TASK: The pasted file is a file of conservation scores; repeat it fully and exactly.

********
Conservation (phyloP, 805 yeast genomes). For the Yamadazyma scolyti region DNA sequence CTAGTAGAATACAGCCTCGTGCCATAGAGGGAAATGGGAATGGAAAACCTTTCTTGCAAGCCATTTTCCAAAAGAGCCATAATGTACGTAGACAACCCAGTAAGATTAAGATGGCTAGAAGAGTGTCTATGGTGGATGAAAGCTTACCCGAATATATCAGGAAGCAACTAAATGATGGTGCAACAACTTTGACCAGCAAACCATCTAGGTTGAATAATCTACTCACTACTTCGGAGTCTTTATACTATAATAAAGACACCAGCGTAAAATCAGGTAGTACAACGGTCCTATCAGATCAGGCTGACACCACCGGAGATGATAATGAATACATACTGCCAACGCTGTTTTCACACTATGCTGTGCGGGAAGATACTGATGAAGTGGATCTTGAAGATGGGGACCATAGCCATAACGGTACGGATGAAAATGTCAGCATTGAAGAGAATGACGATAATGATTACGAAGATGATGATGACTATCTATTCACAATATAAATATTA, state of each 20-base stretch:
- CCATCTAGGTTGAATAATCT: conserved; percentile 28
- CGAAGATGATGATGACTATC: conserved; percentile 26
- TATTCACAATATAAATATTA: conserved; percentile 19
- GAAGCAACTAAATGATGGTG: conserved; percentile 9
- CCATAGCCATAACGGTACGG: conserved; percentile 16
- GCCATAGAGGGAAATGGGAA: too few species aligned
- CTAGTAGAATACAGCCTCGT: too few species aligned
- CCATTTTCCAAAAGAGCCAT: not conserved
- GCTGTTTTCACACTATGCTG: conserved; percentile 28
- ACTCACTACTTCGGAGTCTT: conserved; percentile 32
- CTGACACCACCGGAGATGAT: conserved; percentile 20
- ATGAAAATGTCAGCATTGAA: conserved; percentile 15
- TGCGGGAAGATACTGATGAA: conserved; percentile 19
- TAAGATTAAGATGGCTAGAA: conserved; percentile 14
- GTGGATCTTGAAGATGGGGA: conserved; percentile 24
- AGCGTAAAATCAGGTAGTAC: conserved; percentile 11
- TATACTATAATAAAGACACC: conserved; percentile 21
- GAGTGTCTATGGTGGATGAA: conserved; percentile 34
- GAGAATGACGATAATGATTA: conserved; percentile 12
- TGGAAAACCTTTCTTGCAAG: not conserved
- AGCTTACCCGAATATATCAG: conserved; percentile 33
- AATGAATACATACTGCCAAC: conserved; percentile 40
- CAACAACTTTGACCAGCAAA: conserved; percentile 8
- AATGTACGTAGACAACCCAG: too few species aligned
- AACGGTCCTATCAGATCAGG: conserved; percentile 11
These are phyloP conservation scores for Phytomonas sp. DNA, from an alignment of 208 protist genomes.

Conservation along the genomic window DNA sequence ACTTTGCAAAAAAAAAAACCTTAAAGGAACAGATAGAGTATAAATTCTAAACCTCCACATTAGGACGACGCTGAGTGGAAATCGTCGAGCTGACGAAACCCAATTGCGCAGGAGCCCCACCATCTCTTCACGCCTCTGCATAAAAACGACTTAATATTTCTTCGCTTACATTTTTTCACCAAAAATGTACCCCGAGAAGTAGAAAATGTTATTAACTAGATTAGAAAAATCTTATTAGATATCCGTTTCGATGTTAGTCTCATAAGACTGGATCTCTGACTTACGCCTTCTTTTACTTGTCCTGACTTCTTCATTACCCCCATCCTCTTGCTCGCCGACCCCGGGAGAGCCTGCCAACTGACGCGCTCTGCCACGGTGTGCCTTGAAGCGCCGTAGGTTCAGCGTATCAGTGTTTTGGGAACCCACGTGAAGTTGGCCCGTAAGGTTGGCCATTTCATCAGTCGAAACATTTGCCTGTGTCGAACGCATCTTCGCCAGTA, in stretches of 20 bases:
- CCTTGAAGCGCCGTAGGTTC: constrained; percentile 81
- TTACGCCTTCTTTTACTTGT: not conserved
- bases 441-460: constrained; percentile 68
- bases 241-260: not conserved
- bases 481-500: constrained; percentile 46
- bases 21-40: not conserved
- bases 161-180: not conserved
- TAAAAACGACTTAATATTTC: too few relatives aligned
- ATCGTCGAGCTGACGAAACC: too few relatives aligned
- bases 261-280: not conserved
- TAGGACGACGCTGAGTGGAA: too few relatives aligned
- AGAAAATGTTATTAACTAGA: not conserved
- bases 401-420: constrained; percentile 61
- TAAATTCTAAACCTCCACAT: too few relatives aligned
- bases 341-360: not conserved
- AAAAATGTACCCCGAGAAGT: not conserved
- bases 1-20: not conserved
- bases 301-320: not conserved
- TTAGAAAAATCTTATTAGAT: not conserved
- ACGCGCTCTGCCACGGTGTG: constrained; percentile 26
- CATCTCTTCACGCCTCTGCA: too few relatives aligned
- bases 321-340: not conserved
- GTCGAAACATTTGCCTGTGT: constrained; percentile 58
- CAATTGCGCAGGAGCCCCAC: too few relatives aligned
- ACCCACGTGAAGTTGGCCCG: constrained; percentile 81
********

Conservation (phyloP, 805 yeast genomes). For the Yamadazyma scolyti region DNA sequence CTAGTAGAATACAGCCTCGTGCCATAGAGGGAAATGGGAATGGAAAACCTTTCTTGCAAGCCATTTTCCAAAAGAGCCATAATGTACGTAGACAACCCAGTAAGATTAAGATGGCTAGAAGAGTGTCTATGGTGGATGAAAGCTTACCCGAATATATCAGGAAGCAACTAAATGATGGTGCAACAACTTTGACCAGCAAACCATCTAGGTTGAATAATCTACTCACTACTTCGGAGTCTTTATACTATAATAAAGACACCAGCGTAAAATCAGGTAGTACAACGGTCCTATCAGATCAGGCTGACACCACCGGAGATGATAATGAATACATACTGCCAACGCTGTTTTCACACTATGCTGTGCGGGAAGATACTGATGAAGTGGATCTTGAAGATGGGGACCATAGCCATAACGGTACGGATGAAAATGTCAGCATTGAAGAGAATGACGATAATGATTACGAAGATGATGATGACTATCTATTCACAATATAAATATTA, state of each 20-base stretch:
- CCATCTAGGTTGAATAATCT: conserved; percentile 28
- CGAAGATGATGATGACTATC: conserved; percentile 26
- TATTCACAATATAAATATTA: conserved; percentile 19
- GAAGCAACTAAATGATGGTG: conserved; percentile 9
- CCATAGCCATAACGGTACGG: conserved; percentile 16
- GCCATAGAGGGAAATGGGAA: too few species aligned
- CTAGTAGAATACAGCCTCGT: too few species aligned
- CCATTTTCCAAAAGAGCCAT: not conserved
- GCTGTTTTCACACTATGCTG: conserved; percentile 28
- ACTCACTACTTCGGAGTCTT: conserved; percentile 32
- CTGACACCACCGGAGATGAT: conserved; percentile 20
- ATGAAAATGTCAGCATTGAA: conserved; percentile 15
- TGCGGGAAGATACTGATGAA: conserved; percentile 19
- TAAGATTAAGATGGCTAGAA: conserved; percentile 14
- GTGGATCTTGAAGATGGGGA: conserved; percentile 24
- AGCGTAAAATCAGGTAGTAC: conserved; percentile 11
- TATACTATAATAAAGACACC: conserved; percentile 21
- GAGTGTCTATGGTGGATGAA: conserved; percentile 34
- GAGAATGACGATAATGATTA: conserved; percentile 12
- TGGAAAACCTTTCTTGCAAG: not conserved
- AGCTTACCCGAATATATCAG: conserved; percentile 33
- AATGAATACATACTGCCAAC: conserved; percentile 40
- CAACAACTTTGACCAGCAAA: conserved; percentile 8
- AATGTACGTAGACAACCCAG: too few species aligned
- AACGGTCCTATCAGATCAGG: conserved; percentile 11
These are phyloP conservation scores for Phytomonas sp. DNA, from an alignment of 208 protist genomes.

Conservation along the genomic window DNA sequence ACTTTGCAAAAAAAAAAACCTTAAAGGAACAGATAGAGTATAAATTCTAAACCTCCACATTAGGACGACGCTGAGTGGAAATCGTCGAGCTGACGAAACCCAATTGCGCAGGAGCCCCACCATCTCTTCACGCCTCTGCATAAAAACGACTTAATATTTCTTCGCTTACATTTTTTCACCAAAAATGTACCCCGAGAAGTAGAAAATGTTATTAACTAGATTAGAAAAATCTTATTAGATATCCGTTTCGATGTTAGTCTCATAAGACTGGATCTCTGACTTACGCCTTCTTTTACTTGTCCTGACTTCTTCATTACCCCCATCCTCTTGCTCGCCGACCCCGGGAGAGCCTGCCAACTGACGCGCTCTGCCACGGTGTGCCTTGAAGCGCCGTAGGTTCAGCGTATCAGTGTTTTGGGAACCCACGTGAAGTTGGCCCGTAAGGTTGGCCATTTCATCAGTCGAAACATTTGCCTGTGTCGAACGCATCTTCGCCAGTA, in stretches of 20 bases:
- CCTTGAAGCGCCGTAGGTTC: constrained; percentile 81
- TTACGCCTTCTTTTACTTGT: not conserved
- bases 441-460: constrained; percentile 68
- bases 241-260: not conserved
- bases 481-500: constrained; percentile 46
- bases 21-40: not conserved
- bases 161-180: not conserved
- TAAAAACGACTTAATATTTC: too few relatives aligned
- ATCGTCGAGCTGACGAAACC: too few relatives aligned
- bases 261-280: not conserved
- TAGGACGACGCTGAGTGGAA: too few relatives aligned
- AGAAAATGTTATTAACTAGA: not conserved
- bases 401-420: constrained; percentile 61
- TAAATTCTAAACCTCCACAT: too few relatives aligned
- bases 341-360: not conserved
- AAAAATGTACCCCGAGAAGT: not conserved
- bases 1-20: not conserved
- bases 301-320: not conserved
- TTAGAAAAATCTTATTAGAT: not conserved
- ACGCGCTCTGCCACGGTGTG: constrained; percentile 26
- CATCTCTTCACGCCTCTGCA: too few relatives aligned
- bases 321-340: not conserved
- GTCGAAACATTTGCCTGTGT: constrained; percentile 58
- CAATTGCGCAGGAGCCCCAC: too few relatives aligned
- ACCCACGTGAAGTTGGCCCG: constrained; percentile 81